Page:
Neither Big Nor Bad, the Wolf Returns to Western Europe
1869: That was the last time a wolf was seen in the Netherlands. Widespread throughout much of Europe in the 18th century, wolves were for all intents and purposes exterminated from there in the 19th century. By the end of World War II, they had disappeared altogether. The “last wolf” in Germany was said to have been shot in 1904.
Large populations of wolves have continued to exist in eastern Europe, in Romania, Poland and the Balkans. As a result of conservationist policies and world politics, the number of wolves has been gradually rising in Germany, France, Sweden and Norway. Earlier in July, the body of an animal that biologists believe is “almost certainly a wolf” was found. The animal had been run over by a vehicle in Luttelgeest in the Netherlands, just about 30 miles from the country’s densely populated North Sea coast.
News reports like this one in the Daily Mail are suggesting that the “big bad wolf” is knocking on western Europe’s door and that it is time to call in the hunters. With wolves now also turning up in Belgium, northern Denmark and off the coast of the Italian island of Lampedusa, there has also been talk, and fear, of wolves coming to Britain. But environmentalists and foresters point out that the return of the wolf is a welcome development.
As the Independent notes, the fall of the Berlin Wall in 1989 changed things significantly for wolves in Europe. The reunification of Germany led to a “radical policy switch,” with the wolf becoming a protected species throughout the country, including its formerly communist east. Under the 1979 Berne Convention (which most European countries have signed), hunting wolves is prohibited.
The wolf is “at the top of the predatory chain” in Europe, says Vanessa Ludwig, a biologist who monitors the growing wolf population in Germany’s Lausitz region, which is near its border with Poland. In the 1990s, wolves began to migrate via Lausitz. The region — “vast, uninhabited and largely road and path-less wilderness, covered with half-grown pine and birch trees” — had once been used for military training exercises by the occupying Soviet army; German troops now use the area much less frequently.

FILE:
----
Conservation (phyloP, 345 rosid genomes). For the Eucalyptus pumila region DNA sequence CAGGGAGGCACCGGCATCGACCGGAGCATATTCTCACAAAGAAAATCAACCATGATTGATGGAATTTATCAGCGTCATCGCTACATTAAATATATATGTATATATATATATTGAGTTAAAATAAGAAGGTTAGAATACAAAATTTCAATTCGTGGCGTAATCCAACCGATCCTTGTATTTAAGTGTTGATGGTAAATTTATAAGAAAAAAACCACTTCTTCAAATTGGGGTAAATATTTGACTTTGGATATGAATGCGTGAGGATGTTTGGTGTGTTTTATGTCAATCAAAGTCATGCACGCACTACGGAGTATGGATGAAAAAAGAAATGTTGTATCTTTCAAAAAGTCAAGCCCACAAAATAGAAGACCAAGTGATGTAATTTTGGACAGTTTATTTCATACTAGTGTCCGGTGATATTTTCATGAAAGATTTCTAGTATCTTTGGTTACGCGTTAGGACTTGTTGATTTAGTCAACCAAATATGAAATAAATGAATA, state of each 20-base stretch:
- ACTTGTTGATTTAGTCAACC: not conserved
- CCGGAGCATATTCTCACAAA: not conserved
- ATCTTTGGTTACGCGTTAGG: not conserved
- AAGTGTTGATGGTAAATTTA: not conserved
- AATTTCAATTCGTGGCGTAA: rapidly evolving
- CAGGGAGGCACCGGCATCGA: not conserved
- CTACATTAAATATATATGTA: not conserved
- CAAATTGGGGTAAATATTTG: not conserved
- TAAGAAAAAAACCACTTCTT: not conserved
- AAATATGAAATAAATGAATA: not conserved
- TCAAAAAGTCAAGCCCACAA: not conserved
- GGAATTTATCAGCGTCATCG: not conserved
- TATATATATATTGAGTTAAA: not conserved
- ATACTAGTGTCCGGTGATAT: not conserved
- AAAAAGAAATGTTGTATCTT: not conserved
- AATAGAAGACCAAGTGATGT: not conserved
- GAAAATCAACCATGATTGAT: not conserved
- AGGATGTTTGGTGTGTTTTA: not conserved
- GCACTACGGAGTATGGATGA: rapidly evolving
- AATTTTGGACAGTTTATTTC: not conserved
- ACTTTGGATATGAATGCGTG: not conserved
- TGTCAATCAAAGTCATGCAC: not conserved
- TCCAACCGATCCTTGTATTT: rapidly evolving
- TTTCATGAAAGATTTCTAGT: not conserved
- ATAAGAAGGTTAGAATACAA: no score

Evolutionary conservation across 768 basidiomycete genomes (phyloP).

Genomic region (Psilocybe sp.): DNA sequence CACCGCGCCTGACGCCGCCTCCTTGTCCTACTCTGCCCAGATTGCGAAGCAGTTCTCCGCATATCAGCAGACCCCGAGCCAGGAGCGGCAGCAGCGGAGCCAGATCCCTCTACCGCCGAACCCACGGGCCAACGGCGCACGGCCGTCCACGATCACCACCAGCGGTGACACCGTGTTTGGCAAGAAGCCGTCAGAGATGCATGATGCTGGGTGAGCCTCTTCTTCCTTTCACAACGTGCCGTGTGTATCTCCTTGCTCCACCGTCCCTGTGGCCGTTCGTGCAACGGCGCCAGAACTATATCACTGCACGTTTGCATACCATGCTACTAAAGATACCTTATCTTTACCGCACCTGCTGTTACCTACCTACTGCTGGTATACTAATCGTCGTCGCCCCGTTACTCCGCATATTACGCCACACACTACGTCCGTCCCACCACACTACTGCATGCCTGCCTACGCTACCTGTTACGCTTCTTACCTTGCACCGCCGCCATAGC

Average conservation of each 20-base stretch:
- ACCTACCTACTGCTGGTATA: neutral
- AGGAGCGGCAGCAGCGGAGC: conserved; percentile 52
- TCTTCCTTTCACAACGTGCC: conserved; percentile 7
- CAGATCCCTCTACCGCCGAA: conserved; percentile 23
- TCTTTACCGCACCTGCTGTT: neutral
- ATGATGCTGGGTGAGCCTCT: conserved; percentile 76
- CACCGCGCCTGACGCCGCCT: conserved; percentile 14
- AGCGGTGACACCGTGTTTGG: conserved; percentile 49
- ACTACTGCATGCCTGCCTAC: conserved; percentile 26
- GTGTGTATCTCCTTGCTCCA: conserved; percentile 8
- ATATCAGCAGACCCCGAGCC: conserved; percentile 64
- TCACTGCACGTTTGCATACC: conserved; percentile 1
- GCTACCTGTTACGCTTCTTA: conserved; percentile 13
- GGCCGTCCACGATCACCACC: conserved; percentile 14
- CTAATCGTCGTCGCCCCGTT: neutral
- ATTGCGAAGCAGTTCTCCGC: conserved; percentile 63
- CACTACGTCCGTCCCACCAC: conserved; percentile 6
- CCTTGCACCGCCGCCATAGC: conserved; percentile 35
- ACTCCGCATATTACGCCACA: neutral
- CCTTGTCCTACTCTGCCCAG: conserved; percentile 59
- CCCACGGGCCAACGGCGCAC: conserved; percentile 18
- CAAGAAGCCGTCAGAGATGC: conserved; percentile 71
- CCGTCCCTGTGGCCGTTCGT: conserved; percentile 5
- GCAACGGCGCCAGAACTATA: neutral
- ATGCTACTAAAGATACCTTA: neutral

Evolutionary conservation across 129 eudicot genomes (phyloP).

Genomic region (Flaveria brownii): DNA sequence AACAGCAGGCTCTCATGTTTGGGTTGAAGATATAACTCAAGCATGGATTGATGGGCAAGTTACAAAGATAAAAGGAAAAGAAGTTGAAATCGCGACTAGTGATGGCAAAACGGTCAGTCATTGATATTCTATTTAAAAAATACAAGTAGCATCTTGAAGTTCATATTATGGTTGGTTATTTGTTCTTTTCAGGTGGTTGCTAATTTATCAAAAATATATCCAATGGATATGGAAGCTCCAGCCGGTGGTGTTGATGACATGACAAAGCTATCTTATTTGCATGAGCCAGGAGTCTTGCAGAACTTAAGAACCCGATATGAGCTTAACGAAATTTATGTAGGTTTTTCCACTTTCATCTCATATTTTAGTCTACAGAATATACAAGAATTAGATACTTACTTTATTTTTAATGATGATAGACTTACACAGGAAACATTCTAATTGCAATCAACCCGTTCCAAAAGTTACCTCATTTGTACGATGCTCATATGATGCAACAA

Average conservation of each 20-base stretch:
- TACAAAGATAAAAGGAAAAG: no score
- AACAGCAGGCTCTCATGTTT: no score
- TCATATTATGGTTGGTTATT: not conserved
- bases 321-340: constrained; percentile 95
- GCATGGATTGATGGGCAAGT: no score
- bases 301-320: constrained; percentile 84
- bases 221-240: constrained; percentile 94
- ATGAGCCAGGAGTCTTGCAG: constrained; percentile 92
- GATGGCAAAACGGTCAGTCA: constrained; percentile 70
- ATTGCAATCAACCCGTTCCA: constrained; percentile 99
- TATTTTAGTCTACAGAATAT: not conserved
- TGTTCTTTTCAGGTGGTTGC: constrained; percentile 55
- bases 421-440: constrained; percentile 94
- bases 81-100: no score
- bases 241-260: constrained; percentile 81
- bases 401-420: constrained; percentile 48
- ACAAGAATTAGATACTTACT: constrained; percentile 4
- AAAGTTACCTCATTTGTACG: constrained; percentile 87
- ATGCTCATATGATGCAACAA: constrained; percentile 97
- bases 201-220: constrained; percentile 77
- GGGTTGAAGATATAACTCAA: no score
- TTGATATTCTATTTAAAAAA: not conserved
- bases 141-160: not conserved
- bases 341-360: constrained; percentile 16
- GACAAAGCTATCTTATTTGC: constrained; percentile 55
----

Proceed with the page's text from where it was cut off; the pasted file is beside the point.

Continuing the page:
In 2000, a night-vision video camera filmed a pair of wolves with their cub, a sign that the wolf has returned. An estimated 40 wolves now lives in the region. Roe deer, red deer and wild boar account for the majority of the wolves’ diet. Environmentalists and foresters have welcomed the wolves’ return as they help to restore an “environmental imbalance” by controlling the numbers of deer: an overpopulation of these has meant that deciduous trees have been stripped of their bark and that saplings have been eaten.
Sheep farmers, having kept flocks for decades without fear of predators, have been highly concerned about the wolves’ return to say the least. Last year, some 50 animals were attacked. Farmers have been installing electric fences and are keeping Pyrenean sheepdogs to guard their flocks.
There are now an estimated 250 wolves in France, which has raised the limit on the number of wolves that can be killed per year from 11 to 22. Last year, farmers reported almost 6,000 cases of attacks on other animals including pigs and goats as well as sheep and there has been talk of recruiting “specialist hunters” from the U.S. and Eastern Europe to “keep the number of wolves stable.”
As Ludwig notes, wolves fear humans and usually run on encountering a person. No one in Germany, she says, has been harmed by a wolf.
The return of the wolf represents a triumph of conservationist policies. A species can make a comeback even after being altogether eliminated from a region. The next step should be to figure out how wolves and humans – modern-day Little Red Riding Hoods, their grandmothers and woodsmen — can live together.
Photo from Thinkstock